Historical sites in Mardin
Mardin is a city in southeast Anatolia that is thought to have been inhabited 7,000 years ago. Mardin, one of the eastern cities with the most diverse cultural history, is known as the birthplace of civilizations. In the city, where many people from all religions and sects live in harmony, there are monasteries, mosques, churches, and shrines. The city's carved-rock homes and buildings give visitors the impression that they have been transported back in time.
One of Turkey's 30 provinces with the highest population is Mardin. Of course, not everyone in this community resides in old houses, but the Mardin Houses, which were constructed on the southern slopes of Maz Mountain, have managed to retain their old-world charm. The Mardin Houses are among Anatolia's most exquisite examples of stonemasonry and may best capture the historical and cultural makeup of the city.
Taxis or Midyat buses are available for transportation from the city to the area. Additionally, it is walkable to the center. There are no roads in Mardin because it is situated on a plain with a relatively low elevation.
The traditional Mardin Houses are open to visitors for free.
Monastery of Mor Gabriel
From the city center, it takes roughly 45 minutes to get to Mor Gabriel Monastery in Midyat. Located inside the boundaries of Güngören Village, this structure is crucial to the Assyrians. It is reported that Mor Emun laid the monastery's initial foundations more than 1,400 years ago.
During the Roman Imperial Period, the monastery, which was cultivated by the civilizations that controlled Mardin, underwent a great deal of expansion. It was constructed from cut stone in keeping with the Midyat region's overall architectural style. For ages, Syrians have taught the local populace their faith. The Mor Gabriel Monastery is for them the most sacred location after Jerusalem.
Monastery of Deyrulzafaran
The monastery, one of Mardin's most popular historical structures, is still utilized today by followers of the Syriac sect as a place of prayer. There is a school housed within the monastery. There are statues of the patriarchs who over the centuries have served the monastery, making it the oldest structure that represents the Assyrians. Because saffron was once produced in the monastery's garden, Zafaran was given that name.
The monastery was actively used and expanded with new structures during the Roman era. The three-story monastery contains a huge courtyard as well as churches and exhibition spaces. Visitors also throng to its terrace, which has a stunning view.
One of the most stunning buildings in the city is Mardin Castle, also referred to as the "Eagle's Nest" by locals. Although the castle's builder is unknown, it is known that it was constructed in the 10th century and that it dominates Mardin. Although it is currently off-limits to tourists, it is anticipated that this will change very soon.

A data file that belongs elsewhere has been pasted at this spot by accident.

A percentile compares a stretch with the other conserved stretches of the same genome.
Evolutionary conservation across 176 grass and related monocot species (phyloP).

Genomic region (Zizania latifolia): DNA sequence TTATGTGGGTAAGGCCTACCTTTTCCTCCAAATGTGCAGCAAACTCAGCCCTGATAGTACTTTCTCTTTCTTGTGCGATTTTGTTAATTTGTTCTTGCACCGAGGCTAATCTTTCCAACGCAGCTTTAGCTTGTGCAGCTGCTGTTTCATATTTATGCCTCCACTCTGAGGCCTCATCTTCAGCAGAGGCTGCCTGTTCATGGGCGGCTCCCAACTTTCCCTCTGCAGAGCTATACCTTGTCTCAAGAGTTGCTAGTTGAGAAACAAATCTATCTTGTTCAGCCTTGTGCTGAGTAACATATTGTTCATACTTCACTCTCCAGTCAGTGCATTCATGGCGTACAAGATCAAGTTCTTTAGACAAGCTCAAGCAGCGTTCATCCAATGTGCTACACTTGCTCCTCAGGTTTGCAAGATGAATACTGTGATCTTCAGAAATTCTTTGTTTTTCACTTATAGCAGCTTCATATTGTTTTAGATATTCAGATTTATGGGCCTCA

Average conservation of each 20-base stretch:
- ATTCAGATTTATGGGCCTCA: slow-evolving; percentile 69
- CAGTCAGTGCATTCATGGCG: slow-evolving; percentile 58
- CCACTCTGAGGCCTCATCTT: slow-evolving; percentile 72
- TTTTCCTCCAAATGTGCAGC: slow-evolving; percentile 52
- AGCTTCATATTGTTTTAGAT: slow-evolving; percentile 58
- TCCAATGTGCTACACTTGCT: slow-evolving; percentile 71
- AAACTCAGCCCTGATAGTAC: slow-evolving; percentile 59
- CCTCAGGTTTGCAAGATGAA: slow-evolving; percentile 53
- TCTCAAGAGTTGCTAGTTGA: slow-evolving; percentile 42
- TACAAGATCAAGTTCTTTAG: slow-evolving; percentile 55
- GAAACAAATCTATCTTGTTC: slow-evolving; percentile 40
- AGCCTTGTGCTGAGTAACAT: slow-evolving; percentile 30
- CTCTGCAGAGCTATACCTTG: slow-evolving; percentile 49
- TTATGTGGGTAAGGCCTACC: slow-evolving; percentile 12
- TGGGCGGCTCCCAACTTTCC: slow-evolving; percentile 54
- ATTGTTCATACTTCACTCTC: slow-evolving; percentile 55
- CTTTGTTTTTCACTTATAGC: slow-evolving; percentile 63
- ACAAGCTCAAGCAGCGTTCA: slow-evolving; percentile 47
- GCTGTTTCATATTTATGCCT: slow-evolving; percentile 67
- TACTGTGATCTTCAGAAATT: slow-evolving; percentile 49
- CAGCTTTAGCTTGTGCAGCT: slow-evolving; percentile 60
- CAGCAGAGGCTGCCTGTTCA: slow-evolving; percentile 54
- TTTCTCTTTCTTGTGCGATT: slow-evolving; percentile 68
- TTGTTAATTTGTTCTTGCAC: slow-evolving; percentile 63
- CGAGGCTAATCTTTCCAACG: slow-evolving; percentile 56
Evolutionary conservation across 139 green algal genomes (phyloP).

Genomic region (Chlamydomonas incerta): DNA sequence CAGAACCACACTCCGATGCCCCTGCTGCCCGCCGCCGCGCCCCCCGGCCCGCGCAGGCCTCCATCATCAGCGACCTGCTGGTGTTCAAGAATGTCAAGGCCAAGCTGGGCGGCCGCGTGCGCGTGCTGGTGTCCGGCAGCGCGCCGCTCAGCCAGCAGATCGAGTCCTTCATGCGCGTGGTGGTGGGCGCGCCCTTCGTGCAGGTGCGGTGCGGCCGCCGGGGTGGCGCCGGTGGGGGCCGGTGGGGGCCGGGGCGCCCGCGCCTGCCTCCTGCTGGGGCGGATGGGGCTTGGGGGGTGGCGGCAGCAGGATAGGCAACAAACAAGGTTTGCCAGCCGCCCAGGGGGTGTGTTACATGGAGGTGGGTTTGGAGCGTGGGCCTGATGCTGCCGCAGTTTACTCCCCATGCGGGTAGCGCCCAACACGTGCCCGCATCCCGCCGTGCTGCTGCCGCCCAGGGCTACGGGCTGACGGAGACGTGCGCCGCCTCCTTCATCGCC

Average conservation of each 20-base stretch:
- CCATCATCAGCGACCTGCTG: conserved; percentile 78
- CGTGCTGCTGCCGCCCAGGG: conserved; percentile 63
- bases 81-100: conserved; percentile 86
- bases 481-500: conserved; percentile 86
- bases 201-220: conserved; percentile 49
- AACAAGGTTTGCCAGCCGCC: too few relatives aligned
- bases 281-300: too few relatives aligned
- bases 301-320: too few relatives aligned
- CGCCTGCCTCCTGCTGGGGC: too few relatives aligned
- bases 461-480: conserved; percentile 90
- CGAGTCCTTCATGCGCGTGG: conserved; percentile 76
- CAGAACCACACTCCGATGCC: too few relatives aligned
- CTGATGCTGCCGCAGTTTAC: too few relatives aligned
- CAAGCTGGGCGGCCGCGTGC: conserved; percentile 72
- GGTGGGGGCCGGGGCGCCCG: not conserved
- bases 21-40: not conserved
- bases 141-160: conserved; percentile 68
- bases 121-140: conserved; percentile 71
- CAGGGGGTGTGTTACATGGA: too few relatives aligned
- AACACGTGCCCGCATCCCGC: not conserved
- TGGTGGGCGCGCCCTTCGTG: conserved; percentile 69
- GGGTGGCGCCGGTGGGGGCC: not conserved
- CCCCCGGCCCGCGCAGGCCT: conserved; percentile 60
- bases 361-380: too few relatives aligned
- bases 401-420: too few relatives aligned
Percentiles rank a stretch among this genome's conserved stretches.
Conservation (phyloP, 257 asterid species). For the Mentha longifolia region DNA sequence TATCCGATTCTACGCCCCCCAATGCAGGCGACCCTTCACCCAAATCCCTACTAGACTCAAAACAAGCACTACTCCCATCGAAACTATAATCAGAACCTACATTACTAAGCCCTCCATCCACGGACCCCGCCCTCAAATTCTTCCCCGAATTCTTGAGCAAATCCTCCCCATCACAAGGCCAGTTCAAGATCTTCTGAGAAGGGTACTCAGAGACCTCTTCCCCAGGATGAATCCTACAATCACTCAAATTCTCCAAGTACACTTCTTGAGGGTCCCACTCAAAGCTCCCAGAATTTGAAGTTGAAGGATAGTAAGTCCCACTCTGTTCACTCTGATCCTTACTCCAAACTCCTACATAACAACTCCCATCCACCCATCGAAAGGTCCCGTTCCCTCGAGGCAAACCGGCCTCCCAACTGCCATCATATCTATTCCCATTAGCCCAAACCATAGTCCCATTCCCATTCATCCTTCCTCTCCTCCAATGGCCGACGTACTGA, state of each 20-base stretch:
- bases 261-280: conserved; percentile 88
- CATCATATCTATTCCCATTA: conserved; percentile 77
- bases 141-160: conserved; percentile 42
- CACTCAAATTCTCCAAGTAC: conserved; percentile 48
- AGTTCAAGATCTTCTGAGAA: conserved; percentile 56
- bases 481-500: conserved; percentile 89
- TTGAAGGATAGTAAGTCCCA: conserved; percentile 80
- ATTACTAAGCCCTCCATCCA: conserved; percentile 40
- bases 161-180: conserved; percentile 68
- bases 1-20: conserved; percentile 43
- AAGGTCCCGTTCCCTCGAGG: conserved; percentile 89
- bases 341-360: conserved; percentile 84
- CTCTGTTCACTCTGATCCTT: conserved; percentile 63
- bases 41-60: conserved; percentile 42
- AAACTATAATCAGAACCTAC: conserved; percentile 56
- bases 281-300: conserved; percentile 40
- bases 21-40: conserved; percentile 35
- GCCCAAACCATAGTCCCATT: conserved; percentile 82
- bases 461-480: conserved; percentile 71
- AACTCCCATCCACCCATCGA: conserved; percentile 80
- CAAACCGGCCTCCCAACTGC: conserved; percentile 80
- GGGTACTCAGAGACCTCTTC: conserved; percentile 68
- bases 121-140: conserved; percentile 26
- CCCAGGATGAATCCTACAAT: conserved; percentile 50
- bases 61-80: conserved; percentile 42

Despite its 1,000-year antiquity, the fortress, which is situated behind the Zinciriye Madrasa, is still imposing. Wars have damaged relatively few.
Mardin Castle offers free admission.
Mardin has a large number of religious structures, which is significant to many different religions. One of the largest of these buildings is Kasmiye Madrasa. The structure was constructed during the Artuqid Period and is situated in the city's center. It incorporated several architectural lines in one structure because it took three centuries to build. In the past, the madrasa served as both a religious and a medical school.
Given that it produces Mardin's most successful citizens, it has grown to be among the most significant urban buildings. The two-story madrasah contains a pool as well. A small amount of damage was sustained over the course of 800 years to the brick and cut stone construction.
Although the madrasa's official name is Sultan Isa Madrasa, its more well-known moniker is Zinciriye Madrasa. The Artuqid Sultan Necmettin Isa constructed the madrasa, whose completion date is listed as 1385. Mesopotamia can be seen pretty spectacularly from the madrasah's second floor. There is a mosque, a mausoleum, and a courtyard inside the madrasah.
The Zinciriye Madrasa is made of cut stone. Due to their color structure, the engravings on the stones are also very delicate, making them visible even at a distance. After the Timur attack, Melik Necmeddin Isa, who ordered the construction of the madrasah, resided in jail in this madrasah. It takes 20 minutes to walk from the center to the madrasah, which is situated inside Artuklu's "ar Area" in the core district.
Zinciriye Madrasa offers free admission.
The structure, which housed the Patriarchate at one time, was afterward used as barracks, a police station, and a health center. It was then transformed into a museum in 1995, 100 years after it was built. The museum features displays of the city's historical and cultural history. The Mardin Museum houses the majority of the items from Mardin's archaeological and anthropological digs.
Mardin has a significant accumulation because it is the birthplace of civilizations. The majority of the museum's items are from the Roman, Persian, Ottoman, and Byzantine eras. Items from the era, including furniture, clothing, jewelry, and kitchenware, can reveal a lot about the city's ethnic organization.